I have many such stories that I could tell you about the homeless … personal encounters … not from a distance. But I also know the hazards of this ministry. Once I found myself in the middle of a gunfight on 6th and Sylvan, bullets were whizzing over my head. I did not feel afraid. I was taking communion to an elderly woman there. Her son was a homeless veteran who happened to be visiting her that day ( he had a drinking problem and she couldn’t let him stay with her; he would sometimes get violent.) But when he saw me dazed by the flash of fire and an artillary of police rushing the scene, he bolted out her front door and grabbed me by the arm and shoved me up the sidewalk to safety yelling all the while; ” Get in here, sis, you’re gonna get killed!!!” There is gallantry even in the projects.

    But please, do not judge others who do not share our passion so deeply. They are good people too, and sometimes it is not a matter of prejudice but one of fear. Fear is not a bad thing sometimes. Once when I found myself in a predictament I felt ashamed that I was afraid. I told my pastor that I did not want fear to limit the choice that was put before me. He told me this; It is ok, my dear child to have an open heart and and open mind, but remember this … not so much that your brain falls out. We do have to make reasoned decisions; we cannot always act purely from the heart. Prudence is also a fruit of the Holy Spirit. It is a hard choice and not always an easy one to know what to do sometimes. When we put ourselves in the line of fire or in harm’s way, there is a consequence. And sometimes; just sometimes God want’s us to say “no, not this time … or no, not this way.” Somebody else’s no, may mean an opportunity me to say yes. Even the homeless and destite are not exempt. Somebody else’s no is an opportunity for them to say yes, I forgive. We all need to do that, we all need to learn that God’s way’s is not man’s ways and God, though he is not a trickster, or an illusionist, is a God of mystery.

    When we encounter Christ on judgment day, of one thing we can both be sure of … it will not be of our imagination. The Risen Christ will be in the flesh.

    I am Sincerely … Bonnie R.

  4. Bonnie,

    Thanks for the response.

    A few things…

    I’m glad you’ve had the experiences you’ve had. It’s clear God has used you for the sake of others, and has even used others for your sake. It is good to know that we share something of a similar concern in this regard. What a gift.

    But I must say I’m still thrown off by your warning not to “judge others who don’t share our passion so deeply.” On one hand, I understand it, but on another, it seems a reference to something else you’ve read on this blog (because I don’t see anything in my comment that would lead you to say that. But I could be blind.)

    I think it’s important that we look honestly at the difference between “judging” and calling out, or calling to attention (a prophetic act). It seems to me that it’s easy to be over-reactive in response to words that call others to task, to attention–because they make everyone involved very uncomfortable. We might ask ourselves: Was the prophet Amos being judgmental when he condemned the people of God for trampling the poor while also claiming to praise God? Was Jeremiah judging others when he condemned the wealthy for ignoring the needs of their poor workers? Their words were quite harsh, offensive even. So could they rightly be accused of being judgmental? Were they not “prophets”? Individuals who called people to attention, who used their words to stir people awake out of their slumber? I believe it is of utmost importance that we more carefully consider the difference between the two. We at Amos House seek not to judge (i.e., we don’t say, “Those people are hell-bound for their actions.”) We are not gods ourselves. We have no right to say such things. But if God rose up any of his children at any point in history to speak truth to power (even when it hurts), then by all means, we ought to be able to do the same if the Spirit so stirs us.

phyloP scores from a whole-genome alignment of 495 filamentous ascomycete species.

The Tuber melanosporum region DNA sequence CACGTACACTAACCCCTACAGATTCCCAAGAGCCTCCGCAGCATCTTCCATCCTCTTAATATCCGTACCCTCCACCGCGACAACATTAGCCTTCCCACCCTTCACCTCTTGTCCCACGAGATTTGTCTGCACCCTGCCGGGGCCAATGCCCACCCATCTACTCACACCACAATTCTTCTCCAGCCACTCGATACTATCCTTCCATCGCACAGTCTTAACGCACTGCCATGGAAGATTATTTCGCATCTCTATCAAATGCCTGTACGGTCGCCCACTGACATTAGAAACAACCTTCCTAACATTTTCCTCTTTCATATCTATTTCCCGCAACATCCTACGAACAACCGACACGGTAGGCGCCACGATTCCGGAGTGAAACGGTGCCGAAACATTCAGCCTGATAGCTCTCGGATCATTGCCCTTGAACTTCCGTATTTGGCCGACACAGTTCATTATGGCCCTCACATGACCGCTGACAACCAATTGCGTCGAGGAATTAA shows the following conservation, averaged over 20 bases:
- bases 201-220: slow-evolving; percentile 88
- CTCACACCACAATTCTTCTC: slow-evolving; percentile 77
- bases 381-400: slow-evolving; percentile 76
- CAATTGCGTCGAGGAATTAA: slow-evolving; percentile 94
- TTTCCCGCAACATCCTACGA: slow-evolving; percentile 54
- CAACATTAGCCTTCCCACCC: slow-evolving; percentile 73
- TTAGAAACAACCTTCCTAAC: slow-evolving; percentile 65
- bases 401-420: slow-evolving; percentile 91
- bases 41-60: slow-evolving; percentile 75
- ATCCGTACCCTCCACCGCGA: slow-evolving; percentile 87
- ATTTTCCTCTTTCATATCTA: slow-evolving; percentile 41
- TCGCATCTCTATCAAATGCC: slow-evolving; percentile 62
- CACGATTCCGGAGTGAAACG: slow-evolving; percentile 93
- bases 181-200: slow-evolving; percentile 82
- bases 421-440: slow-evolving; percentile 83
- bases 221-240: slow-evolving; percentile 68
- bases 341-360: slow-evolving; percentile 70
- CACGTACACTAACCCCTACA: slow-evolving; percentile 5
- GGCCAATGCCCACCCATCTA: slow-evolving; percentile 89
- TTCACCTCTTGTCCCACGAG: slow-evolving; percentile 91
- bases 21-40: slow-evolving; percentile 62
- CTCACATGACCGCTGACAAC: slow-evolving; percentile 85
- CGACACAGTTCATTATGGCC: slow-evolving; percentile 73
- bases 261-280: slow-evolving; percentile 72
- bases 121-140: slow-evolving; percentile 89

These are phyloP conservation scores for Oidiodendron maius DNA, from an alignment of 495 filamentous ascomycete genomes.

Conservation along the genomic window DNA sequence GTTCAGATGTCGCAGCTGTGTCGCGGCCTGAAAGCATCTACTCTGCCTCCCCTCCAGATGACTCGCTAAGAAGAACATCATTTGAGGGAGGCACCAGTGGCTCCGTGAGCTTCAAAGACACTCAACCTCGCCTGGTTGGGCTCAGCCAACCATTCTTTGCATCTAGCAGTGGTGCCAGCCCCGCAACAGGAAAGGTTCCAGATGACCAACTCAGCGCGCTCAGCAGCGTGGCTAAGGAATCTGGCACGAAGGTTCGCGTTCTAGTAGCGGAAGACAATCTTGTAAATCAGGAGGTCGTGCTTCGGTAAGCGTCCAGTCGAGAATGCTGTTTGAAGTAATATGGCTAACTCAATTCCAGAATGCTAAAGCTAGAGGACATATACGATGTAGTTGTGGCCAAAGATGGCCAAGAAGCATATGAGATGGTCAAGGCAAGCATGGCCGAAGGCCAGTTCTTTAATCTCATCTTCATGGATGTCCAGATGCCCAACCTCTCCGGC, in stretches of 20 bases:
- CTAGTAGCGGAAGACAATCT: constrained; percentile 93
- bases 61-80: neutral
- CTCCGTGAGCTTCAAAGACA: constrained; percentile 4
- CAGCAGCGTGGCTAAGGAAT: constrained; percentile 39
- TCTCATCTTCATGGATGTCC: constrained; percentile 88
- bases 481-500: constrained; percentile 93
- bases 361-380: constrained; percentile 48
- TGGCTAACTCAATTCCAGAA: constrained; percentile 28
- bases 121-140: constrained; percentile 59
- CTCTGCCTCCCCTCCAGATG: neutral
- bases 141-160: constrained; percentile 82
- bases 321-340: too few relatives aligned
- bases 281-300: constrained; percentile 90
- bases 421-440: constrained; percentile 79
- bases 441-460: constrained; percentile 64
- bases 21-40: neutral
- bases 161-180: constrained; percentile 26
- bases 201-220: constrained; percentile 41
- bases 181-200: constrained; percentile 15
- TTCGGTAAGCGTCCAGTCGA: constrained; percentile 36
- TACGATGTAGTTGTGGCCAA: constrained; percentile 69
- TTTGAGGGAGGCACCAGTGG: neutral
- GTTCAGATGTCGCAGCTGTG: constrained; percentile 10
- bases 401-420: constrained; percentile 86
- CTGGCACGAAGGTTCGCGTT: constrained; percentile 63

If you feel this line has been crossed somewhere, we’d be glad for someone to show us so that we can try to nuance our words in more helpful ways. But if you ask us not to say the hard things to people who are, in some sense, “asleep”, in order to wake them up, then you’ve asked us to abandon a vocation that we understand as being of God. But the way we go about it is absolutely up for discussion. Absolutely. (In fact, we discuss it amongst ourselves, and sometimes even disagree on what the right words/posture are). We, just like everyone else, are capable of acting and speaking in unhelpful ways.

    As far as the parable is concerned, I’m still not sure you’re hearing me (or the parable). You say, “I know exactly the point that the parable is trying to make…” What I want you to hear is that parables do not try to “make points”. Parables are not, contrary to popular belief, riddles. They are not puzzles to be unlocked. Again, I believe it’s the residue of the Enlightenment and other logic-based ways of thinking that would have us believe as much about parables. Now this is not to say that Jesus was not trying to “say” something through his parables. But if he wanted to offer some abstractable nugget of truth instead of speaking in parables, I believe he would have done so (as you say, he doesn’t try to deceive). But the truth is, many aspects of the parables are open to interpretation (which to me says that God is much the same–we’re misled if we think we can nail him down to a point of argument or ideology). Jesus spoke in parables because stories, narratives, poetic utterances are where truth lies–not in some laundry list of our all-too-certain understanding of God. Or at least this is how I see it.